Air Canada (TSX:AC)(TSX:AC.B) stock has taken on a brunt of the damage amid the coronavirus (COVID-19) pandemic, with shares falling over 75% from peak to trough over a ridiculously short period. The stock got cut in half twice, and while it could happen again, I think we’ve reached a point where the risk of missing out on a massive bargain now exceeds the risk of additional near-term losses.
Air Canada: A historic decline now in the rear-view mirror
Back in December 2019, before Air Canada stock fell off into a tailspin, I’d urged investors to sell the stock, citing valuation concerns. Then in January, I named Air Canada my top stock to sell amid the coronavirus outbreak, a growing concern that was largely being shrugged off by investors at the time.
“While there’s no pandemic yet, one can only expect that many casual travellers are poised to postpone travel plans to minimize their risk of contracting a virus that we still know very little about.” I said back in January. “[Air Canada is] hardly an expensive stock, but given shares have traded in the single-digit P/E range in the past and new risks have introduced themselves in recent weeks, shares could see a sudden reversal of momentum over the near term. As such, I’d urge investors, even long-term thinkers, to avoid the stock for now, as a far better entry point could be on the horizon.”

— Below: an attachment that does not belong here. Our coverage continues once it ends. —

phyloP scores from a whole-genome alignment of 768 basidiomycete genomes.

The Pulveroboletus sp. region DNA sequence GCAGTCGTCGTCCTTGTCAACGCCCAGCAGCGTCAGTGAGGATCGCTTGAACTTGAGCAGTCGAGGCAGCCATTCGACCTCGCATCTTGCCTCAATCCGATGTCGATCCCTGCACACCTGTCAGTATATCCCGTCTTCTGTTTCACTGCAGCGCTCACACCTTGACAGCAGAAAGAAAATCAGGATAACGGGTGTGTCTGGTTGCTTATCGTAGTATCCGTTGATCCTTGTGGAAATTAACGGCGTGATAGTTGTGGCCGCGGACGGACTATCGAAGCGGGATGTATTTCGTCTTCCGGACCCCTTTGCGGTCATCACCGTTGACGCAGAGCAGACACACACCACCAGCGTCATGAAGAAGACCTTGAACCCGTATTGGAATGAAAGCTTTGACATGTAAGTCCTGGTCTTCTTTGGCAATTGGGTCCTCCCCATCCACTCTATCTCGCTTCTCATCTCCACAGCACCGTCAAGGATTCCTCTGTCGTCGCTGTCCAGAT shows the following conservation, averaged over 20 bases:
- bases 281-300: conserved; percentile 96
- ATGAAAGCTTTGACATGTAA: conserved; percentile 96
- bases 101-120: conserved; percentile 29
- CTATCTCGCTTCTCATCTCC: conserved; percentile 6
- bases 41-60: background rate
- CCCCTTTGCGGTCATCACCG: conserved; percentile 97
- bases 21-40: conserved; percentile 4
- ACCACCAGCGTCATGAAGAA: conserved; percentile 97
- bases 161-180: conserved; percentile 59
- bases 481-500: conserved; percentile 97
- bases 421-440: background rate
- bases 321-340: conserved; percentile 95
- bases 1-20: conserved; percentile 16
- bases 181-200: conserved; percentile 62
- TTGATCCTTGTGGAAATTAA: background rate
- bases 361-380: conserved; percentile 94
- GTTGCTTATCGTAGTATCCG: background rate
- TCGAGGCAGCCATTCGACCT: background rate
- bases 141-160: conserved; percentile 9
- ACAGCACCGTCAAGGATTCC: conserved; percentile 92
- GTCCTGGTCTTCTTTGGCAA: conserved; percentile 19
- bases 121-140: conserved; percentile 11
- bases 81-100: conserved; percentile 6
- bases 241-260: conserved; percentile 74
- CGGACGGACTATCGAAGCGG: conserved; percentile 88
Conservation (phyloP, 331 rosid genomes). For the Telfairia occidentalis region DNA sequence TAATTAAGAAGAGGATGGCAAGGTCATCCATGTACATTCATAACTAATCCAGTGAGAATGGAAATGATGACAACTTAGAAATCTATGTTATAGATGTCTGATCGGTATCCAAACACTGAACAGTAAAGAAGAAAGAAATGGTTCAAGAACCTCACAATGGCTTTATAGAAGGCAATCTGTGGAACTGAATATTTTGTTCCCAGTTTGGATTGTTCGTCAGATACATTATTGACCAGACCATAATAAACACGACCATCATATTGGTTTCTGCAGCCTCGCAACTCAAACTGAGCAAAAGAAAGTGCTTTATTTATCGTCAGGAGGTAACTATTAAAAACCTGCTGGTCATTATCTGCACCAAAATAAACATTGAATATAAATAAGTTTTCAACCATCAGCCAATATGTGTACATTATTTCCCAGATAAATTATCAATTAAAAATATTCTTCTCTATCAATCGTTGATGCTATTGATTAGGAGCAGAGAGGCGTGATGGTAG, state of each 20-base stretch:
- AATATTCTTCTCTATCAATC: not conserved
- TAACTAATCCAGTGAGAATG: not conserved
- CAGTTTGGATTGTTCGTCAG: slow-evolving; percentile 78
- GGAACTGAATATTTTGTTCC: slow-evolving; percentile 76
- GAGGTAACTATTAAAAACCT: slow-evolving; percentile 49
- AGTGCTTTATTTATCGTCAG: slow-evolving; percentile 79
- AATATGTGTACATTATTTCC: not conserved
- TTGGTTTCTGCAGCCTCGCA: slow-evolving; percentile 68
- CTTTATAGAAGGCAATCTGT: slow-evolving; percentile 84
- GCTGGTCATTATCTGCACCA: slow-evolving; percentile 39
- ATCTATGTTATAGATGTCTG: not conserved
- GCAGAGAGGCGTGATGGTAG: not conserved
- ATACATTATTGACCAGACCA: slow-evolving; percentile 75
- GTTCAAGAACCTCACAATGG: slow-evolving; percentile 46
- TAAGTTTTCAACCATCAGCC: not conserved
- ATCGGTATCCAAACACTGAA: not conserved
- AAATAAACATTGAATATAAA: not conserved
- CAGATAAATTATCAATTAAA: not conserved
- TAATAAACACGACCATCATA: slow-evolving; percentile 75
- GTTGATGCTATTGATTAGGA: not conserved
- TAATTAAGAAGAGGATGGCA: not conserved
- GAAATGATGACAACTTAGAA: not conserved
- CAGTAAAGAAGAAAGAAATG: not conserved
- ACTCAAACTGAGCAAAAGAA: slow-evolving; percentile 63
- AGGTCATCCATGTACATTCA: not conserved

With shares now trading at $15, with a low single-digit P/E, I think that the “better entry” point has finally arrived, but I don’t think it’s going to last long, as the sell-off appears to be overblown beyond proportion, even with the recent shuttering of international and transborder flights.
Air Canada stock is a falling knife that could suddenly ricochet
There’s no question that there’s great uncertainty with Air Canada stock. And while shares are a falling knife, it’s hard to take a raincheck on a name that could lead the upward charge once the COVID-19 pandemic subsides. Canada and the U.S. are doing their best to “flatten the curve,” and when we finally get on the other side of the curve, as China has, Air Canada stock could take off like a bat out of heck without a moment’s notice.
Amid Air Canada’s historic tailspin, many have questioned whether Air Canada was at risk of going bankrupt. In a prior piece, I’d touted that Air Canada was a business that was “too essential” to fail even in a worst-case scenario. Moreover, I’d also noted that Air Canada was much better off financially and operationally than it was before the 2007-08 Financial Crisis.
At the time of writing, Air Canada stock trades at 0.18 times sales, 0.75 times book, and 1.58 times enterprise value/EBITDA. The stock is so ridiculously cheap and seems to factor in some chance that Air Canada will go under — a scenario that I just don’t see happening, even if the pandemic were to drag on for another year.
The way I see it, you don’t let an otherwise wonderful (and extremely profitable) business go under because of a black swan event that was through no fault of the company itself. As such, I see Air Canada as being first in line to get a lifeline from the government should it ever require one.
Stay hungry. Stay Foolish.